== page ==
By contrast, Pecoraro has not made any showing of minimum contacts between the Diocese and the State of Nebraska. He appears to argue that, because of the Bishop's role as a director and officer in the Sky Ranch corporation, Sky Ranch's contacts should be imputed to the Diocese. If that is his argument, we reject it. Whether the Diocese could be held vicariously liable for Father Murray's conduct is irrelevant to the issue of personal jurisdiction. The question, again, is whether the Diocese, based solely on its activity as the Diocese and not on the activity of administrators of related entities acting in other capacities, should reasonably expect to be haled into court in Nebraska. We think that, based on the record before us, the answer is clearly "no."


Finally, we hold that venue is proper in the District of Nebraska. Venue is proper in a diversity case in "a judicial district in which a substantial part of the events or omissions giving rise to the claim occurred." 28 U.S.C. § 1391(a)(2). In making our determination, we do not ask which district among two or more potential forums is the "best" venue, rather, we ask whether the district the plaintiff chose had a substantial connection to the claim, whether or not other forums had greater contacts. Setco Enter. v. Robbins, 19 F.3d 1278, 1281 (8th Cir.1994). While South Dakota's connection to the defendants is much stronger, we find, based on the above discussion of minimum contacts, that Nebraska also has a substantial connection to Pecoraro's claim.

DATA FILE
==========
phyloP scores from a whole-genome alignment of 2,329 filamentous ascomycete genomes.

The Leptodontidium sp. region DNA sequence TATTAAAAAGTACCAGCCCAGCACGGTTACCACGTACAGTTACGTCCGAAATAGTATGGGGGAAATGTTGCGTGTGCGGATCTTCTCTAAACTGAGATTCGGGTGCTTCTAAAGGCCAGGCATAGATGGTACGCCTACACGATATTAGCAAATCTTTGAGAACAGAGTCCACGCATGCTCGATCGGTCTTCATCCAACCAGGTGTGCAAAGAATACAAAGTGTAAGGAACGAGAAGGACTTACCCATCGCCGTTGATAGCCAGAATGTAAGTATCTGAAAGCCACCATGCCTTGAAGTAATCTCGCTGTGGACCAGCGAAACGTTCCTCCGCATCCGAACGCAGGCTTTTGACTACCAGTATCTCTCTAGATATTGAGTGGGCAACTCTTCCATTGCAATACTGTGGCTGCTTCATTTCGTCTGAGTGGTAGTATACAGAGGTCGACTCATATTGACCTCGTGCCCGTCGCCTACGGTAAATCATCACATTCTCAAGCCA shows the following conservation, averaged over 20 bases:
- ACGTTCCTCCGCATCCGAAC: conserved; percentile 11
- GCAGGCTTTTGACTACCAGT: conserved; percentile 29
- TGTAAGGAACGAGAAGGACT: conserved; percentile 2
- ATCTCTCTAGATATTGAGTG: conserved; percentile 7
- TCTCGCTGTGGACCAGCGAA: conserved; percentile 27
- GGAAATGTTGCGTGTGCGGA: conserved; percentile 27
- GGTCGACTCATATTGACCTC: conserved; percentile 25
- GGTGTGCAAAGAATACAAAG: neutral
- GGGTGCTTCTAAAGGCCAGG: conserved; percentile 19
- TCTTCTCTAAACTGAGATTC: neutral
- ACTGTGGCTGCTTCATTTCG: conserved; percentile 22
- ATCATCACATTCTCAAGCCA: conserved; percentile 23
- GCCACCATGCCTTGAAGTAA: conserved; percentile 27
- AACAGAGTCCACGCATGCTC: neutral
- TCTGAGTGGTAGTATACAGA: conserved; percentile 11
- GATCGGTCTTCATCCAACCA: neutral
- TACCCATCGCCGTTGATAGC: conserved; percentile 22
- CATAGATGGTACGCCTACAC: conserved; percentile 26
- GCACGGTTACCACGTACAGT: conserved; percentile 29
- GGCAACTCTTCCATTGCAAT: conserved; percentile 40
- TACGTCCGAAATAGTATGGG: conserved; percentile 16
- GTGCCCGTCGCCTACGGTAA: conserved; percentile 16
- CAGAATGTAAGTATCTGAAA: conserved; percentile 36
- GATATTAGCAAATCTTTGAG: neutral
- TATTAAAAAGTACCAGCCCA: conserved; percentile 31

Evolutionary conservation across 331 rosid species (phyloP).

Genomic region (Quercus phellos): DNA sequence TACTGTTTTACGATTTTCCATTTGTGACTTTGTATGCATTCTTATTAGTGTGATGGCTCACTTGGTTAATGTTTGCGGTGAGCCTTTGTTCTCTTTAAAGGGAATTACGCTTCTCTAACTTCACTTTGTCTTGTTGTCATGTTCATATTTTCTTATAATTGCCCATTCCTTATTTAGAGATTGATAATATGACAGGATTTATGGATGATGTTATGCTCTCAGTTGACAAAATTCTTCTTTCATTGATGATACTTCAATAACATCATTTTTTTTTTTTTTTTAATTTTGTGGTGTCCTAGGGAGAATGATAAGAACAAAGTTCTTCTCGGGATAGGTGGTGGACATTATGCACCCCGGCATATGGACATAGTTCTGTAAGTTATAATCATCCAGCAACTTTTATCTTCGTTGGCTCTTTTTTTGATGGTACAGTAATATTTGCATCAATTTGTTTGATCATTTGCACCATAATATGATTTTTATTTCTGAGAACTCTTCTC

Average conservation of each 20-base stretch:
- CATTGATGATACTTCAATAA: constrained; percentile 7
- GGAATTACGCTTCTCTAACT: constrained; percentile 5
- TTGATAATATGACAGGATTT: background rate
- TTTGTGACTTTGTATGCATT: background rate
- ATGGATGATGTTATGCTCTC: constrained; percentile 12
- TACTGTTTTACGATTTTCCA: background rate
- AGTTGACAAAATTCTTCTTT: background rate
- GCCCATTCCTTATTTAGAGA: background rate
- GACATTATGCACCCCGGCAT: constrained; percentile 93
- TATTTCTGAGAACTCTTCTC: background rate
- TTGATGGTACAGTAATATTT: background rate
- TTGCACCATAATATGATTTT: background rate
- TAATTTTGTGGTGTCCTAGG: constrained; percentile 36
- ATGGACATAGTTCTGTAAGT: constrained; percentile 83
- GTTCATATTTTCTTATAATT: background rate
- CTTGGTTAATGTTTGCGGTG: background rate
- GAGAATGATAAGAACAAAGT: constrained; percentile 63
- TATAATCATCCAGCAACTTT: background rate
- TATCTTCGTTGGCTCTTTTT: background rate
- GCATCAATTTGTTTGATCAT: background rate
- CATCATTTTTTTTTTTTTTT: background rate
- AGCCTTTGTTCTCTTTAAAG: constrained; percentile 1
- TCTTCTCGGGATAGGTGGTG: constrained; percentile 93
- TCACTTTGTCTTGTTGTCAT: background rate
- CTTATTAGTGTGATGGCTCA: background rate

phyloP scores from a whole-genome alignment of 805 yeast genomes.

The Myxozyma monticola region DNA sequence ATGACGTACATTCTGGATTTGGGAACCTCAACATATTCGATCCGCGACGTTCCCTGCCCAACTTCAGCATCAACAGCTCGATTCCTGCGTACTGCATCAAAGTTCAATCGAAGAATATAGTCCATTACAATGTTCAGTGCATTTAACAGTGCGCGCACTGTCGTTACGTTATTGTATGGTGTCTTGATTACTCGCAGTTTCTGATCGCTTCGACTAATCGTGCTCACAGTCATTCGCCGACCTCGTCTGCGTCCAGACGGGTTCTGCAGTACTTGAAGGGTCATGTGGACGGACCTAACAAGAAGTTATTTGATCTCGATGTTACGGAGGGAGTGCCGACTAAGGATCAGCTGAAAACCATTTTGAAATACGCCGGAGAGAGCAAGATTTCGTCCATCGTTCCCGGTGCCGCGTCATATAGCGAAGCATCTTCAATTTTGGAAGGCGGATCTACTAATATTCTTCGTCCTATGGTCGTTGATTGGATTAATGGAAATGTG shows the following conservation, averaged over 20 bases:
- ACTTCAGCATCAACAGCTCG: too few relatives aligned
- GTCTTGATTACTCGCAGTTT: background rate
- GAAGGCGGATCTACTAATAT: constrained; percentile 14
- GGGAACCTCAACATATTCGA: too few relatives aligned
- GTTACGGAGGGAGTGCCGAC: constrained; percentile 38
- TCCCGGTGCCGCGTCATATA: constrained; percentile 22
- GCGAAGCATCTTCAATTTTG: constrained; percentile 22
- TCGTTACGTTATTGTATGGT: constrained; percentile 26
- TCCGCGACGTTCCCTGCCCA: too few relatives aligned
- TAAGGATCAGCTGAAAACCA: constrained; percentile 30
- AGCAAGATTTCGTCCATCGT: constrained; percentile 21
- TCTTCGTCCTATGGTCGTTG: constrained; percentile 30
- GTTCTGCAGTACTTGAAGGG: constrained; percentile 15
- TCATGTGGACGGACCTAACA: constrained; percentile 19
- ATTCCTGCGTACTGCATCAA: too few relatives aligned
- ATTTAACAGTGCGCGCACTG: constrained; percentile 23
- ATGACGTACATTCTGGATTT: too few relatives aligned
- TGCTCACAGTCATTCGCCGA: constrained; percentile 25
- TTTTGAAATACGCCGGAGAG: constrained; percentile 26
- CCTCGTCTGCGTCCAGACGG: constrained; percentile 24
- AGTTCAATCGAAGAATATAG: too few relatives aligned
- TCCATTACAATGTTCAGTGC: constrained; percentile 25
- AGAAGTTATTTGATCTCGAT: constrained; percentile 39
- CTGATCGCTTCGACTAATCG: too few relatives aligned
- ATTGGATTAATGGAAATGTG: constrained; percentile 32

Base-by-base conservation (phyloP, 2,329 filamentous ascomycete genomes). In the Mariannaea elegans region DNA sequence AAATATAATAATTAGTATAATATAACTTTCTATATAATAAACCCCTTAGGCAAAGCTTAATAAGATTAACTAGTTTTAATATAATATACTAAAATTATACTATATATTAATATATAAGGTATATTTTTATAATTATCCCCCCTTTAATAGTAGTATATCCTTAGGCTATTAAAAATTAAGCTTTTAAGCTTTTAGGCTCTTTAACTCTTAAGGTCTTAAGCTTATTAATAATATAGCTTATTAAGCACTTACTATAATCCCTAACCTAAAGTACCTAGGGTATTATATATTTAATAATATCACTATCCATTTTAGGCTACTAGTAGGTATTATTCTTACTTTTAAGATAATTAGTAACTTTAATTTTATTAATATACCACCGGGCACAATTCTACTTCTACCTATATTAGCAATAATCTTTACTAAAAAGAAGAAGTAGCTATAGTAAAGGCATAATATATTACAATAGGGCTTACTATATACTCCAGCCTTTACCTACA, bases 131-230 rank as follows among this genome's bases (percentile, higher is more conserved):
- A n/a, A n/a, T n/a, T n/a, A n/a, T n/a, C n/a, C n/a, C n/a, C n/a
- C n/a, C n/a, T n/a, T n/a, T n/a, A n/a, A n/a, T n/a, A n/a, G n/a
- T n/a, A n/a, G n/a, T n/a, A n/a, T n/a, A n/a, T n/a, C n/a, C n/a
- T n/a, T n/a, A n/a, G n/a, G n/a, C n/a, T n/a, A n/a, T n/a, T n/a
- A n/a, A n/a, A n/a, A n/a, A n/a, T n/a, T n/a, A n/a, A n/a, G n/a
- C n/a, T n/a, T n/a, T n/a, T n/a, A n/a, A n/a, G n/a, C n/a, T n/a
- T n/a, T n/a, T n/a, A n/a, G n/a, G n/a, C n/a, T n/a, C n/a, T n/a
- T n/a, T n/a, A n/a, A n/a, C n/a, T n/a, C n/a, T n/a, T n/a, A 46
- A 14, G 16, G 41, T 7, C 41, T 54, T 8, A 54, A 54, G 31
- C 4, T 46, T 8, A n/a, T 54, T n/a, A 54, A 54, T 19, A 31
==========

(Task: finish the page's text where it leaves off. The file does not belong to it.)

We reverse the dismissal of Pecoraro's claims against Sky Ranch and the Foundation for lack of personal jurisdiction. We also reverse the district court's determination that venue was improper in the District of Nebraska. We affirm the dismissal of Pecoraro's claim against the Diocese. Finally, we remand for further proceedings consistent with this opinion.



The applicable statute of limitations provides that a victim of childhood sexual abuse must commence a civil action within three years of the abusive conduct or within three years of discovering that the victim's injuries were caused by the abusive conduct. S.D. Codified Laws § 26-10-25. Pecoraro alleges that he discovered in January 2001, that Father Murray's conduct caused serious psychological injuries


According to Foundation officials, the Foundation has sent requests for contributions to thirty-one Nebraska residents since January 1, 2001. Joint Appendix at 21, ¶ 9